What Is An Arraignment?
An arraignment is a criminal court proceeding that takes place before the trial. If you are charged with a crime, you may receive a summons in the mail that informs you of the date of your arraignment. An arraignment is a scary prospect, especially if you are facing charges for the first time. The Morales Law Firm is here to answer the pending questions that you may have about the proceeding and can assist at the arraignment as well.
Do You Have To Attend the Arraignment?
If you are charged with a felony, which is the most serious type of crime, you are generally required to attend the arraignment. However, this may not be necessary for charges of a less serious offense like a misdemeanor or a minor infraction. Sometimes you can ask your attorney to attend in your place to represent you. As with most legal matters, there are exceptions to this rule. You may be required to attend an arraignment over misdemeanor charges of driving under the influence or domestic violence. This is where it is especially useful to seek out the assistance from an experienced and skilled domestic violence lawyer in San Francisco, CA if you or someone you know are facing a domestic violence charge.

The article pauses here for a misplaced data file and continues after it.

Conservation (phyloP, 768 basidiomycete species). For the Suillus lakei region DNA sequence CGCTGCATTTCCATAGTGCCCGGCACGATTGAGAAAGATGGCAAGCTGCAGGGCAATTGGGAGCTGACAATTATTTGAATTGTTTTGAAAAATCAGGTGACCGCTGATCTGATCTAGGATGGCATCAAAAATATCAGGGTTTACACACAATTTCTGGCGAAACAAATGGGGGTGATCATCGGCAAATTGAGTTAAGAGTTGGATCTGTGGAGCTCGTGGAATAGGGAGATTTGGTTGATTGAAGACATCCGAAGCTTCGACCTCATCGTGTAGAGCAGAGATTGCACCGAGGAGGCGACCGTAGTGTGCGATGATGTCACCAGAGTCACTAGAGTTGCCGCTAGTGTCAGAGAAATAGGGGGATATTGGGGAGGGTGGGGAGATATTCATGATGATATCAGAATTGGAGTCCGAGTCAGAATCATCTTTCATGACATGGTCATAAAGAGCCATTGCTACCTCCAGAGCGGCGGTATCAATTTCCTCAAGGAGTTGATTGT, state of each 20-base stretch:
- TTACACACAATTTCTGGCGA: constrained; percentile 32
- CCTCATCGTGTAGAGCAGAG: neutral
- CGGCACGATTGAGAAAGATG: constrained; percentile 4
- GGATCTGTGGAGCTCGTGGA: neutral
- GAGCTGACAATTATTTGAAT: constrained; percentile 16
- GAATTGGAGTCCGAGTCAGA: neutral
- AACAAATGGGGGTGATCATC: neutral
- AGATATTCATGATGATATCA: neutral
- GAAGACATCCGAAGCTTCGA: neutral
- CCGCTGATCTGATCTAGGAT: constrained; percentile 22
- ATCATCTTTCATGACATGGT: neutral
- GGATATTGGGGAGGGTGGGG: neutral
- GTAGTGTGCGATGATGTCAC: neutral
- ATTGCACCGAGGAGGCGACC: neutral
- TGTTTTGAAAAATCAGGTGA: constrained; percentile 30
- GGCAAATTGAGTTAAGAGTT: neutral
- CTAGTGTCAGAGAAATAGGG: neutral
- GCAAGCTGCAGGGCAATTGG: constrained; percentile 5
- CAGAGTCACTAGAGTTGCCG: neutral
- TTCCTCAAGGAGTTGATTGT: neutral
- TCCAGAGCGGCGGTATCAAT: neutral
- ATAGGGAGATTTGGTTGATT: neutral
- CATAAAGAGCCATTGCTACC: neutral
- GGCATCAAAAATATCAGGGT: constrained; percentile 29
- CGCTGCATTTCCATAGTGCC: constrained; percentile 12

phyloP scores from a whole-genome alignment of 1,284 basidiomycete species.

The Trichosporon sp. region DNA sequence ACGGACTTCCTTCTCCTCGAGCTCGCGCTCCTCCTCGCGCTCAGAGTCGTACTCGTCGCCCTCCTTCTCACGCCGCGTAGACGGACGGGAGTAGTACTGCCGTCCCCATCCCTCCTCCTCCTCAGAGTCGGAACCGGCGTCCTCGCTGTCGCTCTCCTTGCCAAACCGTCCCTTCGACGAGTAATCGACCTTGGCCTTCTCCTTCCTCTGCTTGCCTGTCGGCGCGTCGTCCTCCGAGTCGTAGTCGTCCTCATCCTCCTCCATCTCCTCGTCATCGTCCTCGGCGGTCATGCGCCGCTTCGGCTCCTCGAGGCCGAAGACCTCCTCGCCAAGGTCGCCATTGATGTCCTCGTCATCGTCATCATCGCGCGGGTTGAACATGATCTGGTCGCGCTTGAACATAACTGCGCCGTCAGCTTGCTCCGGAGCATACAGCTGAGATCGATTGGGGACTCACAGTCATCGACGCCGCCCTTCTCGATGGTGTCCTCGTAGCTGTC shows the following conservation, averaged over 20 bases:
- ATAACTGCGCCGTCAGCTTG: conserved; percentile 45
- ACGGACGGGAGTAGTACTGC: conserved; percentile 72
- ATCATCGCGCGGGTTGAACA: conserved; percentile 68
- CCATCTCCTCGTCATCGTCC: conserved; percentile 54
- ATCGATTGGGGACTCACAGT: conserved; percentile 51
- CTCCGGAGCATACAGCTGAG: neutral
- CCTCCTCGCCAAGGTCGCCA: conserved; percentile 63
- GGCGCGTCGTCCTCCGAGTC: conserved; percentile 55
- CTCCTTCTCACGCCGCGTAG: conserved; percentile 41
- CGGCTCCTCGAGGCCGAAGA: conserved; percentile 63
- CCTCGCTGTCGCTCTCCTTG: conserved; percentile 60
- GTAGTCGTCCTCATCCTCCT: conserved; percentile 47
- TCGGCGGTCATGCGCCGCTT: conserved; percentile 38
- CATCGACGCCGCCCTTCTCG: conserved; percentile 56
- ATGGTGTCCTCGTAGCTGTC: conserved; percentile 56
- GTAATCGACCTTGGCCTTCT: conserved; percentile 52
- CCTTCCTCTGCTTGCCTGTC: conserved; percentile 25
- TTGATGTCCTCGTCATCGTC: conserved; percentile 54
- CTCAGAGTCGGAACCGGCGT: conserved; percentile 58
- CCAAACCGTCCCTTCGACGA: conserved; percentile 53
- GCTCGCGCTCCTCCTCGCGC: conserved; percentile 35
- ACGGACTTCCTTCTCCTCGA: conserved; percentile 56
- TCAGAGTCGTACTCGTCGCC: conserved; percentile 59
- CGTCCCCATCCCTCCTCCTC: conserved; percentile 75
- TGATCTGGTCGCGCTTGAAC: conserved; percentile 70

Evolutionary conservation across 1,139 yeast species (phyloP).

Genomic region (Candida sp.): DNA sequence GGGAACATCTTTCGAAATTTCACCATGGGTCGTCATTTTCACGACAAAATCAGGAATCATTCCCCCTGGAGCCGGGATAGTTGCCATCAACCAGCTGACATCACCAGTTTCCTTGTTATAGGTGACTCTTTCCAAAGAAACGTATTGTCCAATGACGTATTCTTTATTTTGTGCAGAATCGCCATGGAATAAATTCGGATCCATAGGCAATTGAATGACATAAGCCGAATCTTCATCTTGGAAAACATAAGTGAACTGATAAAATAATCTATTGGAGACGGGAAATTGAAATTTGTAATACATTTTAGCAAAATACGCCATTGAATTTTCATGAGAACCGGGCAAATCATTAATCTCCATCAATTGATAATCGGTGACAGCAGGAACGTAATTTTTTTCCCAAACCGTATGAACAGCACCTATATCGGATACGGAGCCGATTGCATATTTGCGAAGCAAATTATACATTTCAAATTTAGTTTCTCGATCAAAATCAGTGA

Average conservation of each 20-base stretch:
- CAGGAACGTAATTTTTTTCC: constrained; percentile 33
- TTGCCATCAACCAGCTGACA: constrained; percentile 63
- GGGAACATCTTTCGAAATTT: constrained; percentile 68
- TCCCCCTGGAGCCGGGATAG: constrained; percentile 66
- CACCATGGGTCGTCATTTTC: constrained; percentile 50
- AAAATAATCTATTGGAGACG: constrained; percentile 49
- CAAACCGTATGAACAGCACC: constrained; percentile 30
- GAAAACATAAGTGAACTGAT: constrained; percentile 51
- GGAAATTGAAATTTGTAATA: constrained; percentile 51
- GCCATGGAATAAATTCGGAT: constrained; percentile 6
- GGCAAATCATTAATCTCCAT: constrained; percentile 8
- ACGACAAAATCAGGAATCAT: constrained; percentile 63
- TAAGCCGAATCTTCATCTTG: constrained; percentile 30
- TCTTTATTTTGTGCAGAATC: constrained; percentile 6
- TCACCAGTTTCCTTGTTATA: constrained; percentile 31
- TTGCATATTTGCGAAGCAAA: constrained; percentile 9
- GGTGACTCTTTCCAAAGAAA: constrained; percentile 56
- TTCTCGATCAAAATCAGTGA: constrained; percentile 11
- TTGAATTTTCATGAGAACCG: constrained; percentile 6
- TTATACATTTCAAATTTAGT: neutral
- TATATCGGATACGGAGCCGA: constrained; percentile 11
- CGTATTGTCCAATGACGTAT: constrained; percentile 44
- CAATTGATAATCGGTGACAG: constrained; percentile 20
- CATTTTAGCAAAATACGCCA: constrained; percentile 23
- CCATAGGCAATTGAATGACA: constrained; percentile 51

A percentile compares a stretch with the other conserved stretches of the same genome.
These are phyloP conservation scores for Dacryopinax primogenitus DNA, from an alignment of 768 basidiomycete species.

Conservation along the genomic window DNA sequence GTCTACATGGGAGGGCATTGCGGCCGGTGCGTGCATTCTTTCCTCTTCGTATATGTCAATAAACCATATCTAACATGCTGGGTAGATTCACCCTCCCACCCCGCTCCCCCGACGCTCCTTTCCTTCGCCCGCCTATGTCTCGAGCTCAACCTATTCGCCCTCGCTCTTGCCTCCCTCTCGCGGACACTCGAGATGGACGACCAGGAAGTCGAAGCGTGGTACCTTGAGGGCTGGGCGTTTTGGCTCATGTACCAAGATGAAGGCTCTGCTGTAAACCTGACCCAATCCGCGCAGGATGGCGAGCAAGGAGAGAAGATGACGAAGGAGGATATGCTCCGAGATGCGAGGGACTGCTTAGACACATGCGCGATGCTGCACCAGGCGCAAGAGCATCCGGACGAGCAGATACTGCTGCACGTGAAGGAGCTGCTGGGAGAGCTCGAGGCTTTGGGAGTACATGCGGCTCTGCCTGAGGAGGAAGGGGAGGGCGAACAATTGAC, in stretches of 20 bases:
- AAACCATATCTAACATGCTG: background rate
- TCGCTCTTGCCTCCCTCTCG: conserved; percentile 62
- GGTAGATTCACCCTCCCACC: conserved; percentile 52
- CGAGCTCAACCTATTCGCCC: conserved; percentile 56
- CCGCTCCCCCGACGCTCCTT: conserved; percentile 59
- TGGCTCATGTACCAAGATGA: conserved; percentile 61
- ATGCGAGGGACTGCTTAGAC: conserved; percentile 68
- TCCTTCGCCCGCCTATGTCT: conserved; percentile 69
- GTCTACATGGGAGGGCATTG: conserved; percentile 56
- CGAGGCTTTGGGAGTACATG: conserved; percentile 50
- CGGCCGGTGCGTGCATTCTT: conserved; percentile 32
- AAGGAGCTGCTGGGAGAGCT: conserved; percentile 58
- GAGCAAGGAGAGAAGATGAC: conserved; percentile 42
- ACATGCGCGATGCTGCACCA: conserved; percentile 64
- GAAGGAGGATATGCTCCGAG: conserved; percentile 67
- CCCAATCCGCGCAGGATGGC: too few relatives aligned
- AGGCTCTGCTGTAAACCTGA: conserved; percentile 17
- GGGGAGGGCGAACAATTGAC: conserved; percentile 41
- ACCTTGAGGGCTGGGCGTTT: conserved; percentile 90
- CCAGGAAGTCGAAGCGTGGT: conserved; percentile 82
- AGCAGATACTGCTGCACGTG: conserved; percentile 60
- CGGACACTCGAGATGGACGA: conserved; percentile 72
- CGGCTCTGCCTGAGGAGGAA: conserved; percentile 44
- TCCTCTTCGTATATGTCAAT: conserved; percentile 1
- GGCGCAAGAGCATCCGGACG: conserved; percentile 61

What Happens at an Arraignment?
An arraignment is primarily an informational proceeding. This is also generally the first court proceeding that happens in a case. You will be informed of the charges you are facing and asked to enter a plea of no contest, guilty, or not guilty after having the consequences of that plea decision explained to you. You will also be informed of your rights like having the right to a lawyer, the right of questioning witnesses, and the right to be released on bail of a reasonable amount. You can make bail requests for the judge’s consideration at an arraignment, and the date of the next procedural event in your case will be scheduled, whether that be a trial or other hearings.
Do You Need a Lawyer at Your Arraignment?
It is not required that you have an attorney with you at your arraignment. You are allowed to represent yourself. However, a lawyer can do things for you at your arraignment that can be to your benefit. For example, an attorney may help you waive the arraignment, so you don’t have to go at all. He or she can request bail for you or ask the court to release you on your own recognizance, so you don’t have to sit in jail waiting for your trial. An attorney may also be able to help you resolve the case before you have to go to the arraignment.
An arraignment is a complicated process, and any mistakes could ultimately cost you your freedom. An attorney can guide you through the process and help you to avoid any costly mistakes. Reach out to the Morales Law Firm for help with your arraignment as well as any subsequent proceedings, working to protect your rights and your interests.